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By Stina Chyn | October 7, 2004

It can’t be a good sign when you watch an indie film and instead of thinking about its direct strengths and weaknesses, you’re imagining who would star in a bigger budget, Hollywood studio version. Ryan Eslinger’s film “Madness and Genius,” for instance, would probably star Joshua Jackson, Nick Stahl, and possibly Alan Alda in a story about two college kids and a physics professor. Jordan (David James Hayward) relies on his ability to recall information to get good grades, but he still needs someone else to do his homework. Nigel (David Williams) is this someone else. He also gets high marks but unlike Jordan, who regurgitates what he reads or hears, Nigel understands the mathematical equations and their applications. Shot in black and white, Eslinger’s film examines the friendship between Jordan and Nigel and addresses the madness and genius of Jordan’s teacher Professor Frank Donovan (Tom Noonan).

The film has a good setup. It begins with Professor Donovan sitting in a Chinese fast-food restaurant and explaining to a little boy the ramifications of an optical magniscope at the resolution of an electron microscope which would allow one to study a live specimen. Whether or not you find scientific discussions fascinating is unimportant as you become intrigued by the scruffily dressed professor. Unfortunately, Eslinger doesn’t reveal Donovan’s eccentric ingenuity as directly as one would like. Rather than focus the film on the professor or move the plot along from his perspective, Eslinger places storytelling responsibility on Jordan. His curiosity about Donovan’s past (which includes some mid-Twentieth Century weapons of mass destruction) and an ongoing project provides the viewer with some insights on Donovan’s genius. Examples of his madness, however, do not require Jordan as an intermediary. Donovan talks to little kids about physics; shows up to class and mumbles his way through lectures. A notch above absent-minded and several rungs beyond introversive, Professor Donovan is in his own world.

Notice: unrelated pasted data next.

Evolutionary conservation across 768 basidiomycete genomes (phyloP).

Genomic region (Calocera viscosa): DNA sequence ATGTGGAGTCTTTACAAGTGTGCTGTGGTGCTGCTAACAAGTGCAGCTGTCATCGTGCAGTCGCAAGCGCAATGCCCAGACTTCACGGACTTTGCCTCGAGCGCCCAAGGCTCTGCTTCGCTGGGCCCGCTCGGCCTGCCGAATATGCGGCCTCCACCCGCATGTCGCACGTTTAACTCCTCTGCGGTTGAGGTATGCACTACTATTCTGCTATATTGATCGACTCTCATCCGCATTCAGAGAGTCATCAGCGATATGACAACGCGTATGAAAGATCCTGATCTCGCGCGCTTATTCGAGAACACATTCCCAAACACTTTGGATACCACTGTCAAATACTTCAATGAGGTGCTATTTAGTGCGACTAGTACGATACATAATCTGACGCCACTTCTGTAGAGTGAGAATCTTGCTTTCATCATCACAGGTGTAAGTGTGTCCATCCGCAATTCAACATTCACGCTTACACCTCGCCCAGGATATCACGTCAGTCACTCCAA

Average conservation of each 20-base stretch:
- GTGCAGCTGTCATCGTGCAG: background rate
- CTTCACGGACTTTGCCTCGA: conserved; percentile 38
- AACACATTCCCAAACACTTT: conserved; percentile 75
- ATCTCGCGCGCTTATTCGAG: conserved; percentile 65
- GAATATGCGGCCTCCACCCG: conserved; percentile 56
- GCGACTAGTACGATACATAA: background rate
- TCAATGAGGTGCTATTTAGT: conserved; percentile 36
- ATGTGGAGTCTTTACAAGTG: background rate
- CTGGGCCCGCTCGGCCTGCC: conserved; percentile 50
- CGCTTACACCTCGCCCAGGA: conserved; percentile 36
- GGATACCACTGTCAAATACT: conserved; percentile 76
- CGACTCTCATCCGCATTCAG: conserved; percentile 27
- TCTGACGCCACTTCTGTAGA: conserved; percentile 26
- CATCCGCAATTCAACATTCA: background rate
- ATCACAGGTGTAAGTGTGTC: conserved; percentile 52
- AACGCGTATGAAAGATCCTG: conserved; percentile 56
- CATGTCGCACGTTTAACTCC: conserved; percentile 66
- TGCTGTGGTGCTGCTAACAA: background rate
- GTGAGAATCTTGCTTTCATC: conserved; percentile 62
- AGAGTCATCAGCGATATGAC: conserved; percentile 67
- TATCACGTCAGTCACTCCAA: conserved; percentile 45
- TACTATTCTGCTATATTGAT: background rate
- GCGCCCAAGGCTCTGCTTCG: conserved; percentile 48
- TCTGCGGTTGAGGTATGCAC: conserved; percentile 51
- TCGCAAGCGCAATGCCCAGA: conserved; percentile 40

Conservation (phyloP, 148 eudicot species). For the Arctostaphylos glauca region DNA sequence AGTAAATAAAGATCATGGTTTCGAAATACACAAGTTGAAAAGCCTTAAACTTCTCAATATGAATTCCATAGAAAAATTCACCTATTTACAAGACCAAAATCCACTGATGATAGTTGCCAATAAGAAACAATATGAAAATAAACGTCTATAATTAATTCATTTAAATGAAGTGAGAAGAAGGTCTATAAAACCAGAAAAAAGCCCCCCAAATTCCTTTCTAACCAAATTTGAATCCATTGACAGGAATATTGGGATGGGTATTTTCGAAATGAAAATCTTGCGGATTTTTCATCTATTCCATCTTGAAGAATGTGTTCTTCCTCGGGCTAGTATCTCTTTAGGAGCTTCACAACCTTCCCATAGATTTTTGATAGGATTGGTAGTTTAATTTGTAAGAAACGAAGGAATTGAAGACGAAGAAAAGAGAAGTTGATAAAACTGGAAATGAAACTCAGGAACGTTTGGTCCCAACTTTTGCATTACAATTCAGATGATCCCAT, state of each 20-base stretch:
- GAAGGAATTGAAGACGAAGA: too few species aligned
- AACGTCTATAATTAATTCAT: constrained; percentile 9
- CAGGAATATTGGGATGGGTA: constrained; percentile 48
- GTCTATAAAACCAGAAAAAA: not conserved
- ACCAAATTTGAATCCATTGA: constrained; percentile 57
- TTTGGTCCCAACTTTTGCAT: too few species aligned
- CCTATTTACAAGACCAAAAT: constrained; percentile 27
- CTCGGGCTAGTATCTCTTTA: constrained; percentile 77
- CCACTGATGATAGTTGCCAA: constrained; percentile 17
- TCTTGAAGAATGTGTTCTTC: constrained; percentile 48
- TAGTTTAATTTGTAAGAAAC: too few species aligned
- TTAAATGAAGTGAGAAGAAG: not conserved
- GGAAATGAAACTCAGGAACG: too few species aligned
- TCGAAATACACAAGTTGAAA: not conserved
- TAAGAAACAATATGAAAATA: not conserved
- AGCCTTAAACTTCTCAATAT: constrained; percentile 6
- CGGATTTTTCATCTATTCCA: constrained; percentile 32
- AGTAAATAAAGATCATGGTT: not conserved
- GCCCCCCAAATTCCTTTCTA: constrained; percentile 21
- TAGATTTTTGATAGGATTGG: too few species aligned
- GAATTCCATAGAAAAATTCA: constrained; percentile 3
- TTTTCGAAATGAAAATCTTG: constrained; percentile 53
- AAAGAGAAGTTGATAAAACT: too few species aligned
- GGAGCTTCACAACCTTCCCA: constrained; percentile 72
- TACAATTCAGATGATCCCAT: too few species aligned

Eslinger has created a character with much potential for exploration and dissection, and even though the film’s title undoubtedly references Donovan, “Madness and Genius” ends up paying a lot more attention to Jordan and Nigel. In contrast to films where Nigel’s character is the sidekick and would therefore exist primarily to support the main character, “Madness and Genius” gives Nigel his own plotline. Not only is he intelligent, but he also has ALS (amyotrophic lateral sclerosis), a neuromuscular disease, and is in love with Rachel (Christine Meyers) the teacher’s assistant. Nigel is in some ways the uber-underdog. He’s not conventionally unattractive enough to be a geek, but he’s physically handicapped and creepy enough to be “different” (a.k.a. weird).

Although Eslinger competently weaves the three characters’ stories together so that one person’s choices and actions will directly affect the others’, the film leaves you dissatisfied because you know more about Jordan and Nigel than you care to and not enough about Professor Donovan. Halfway through the film, you’re thinking about what “Madness and Genius” would be like if Joshua Jackson were Jordan and Nick Stahl were Nigel, and how much sense this casting choice would make. When Eslinger’s film ends, you feel relief.

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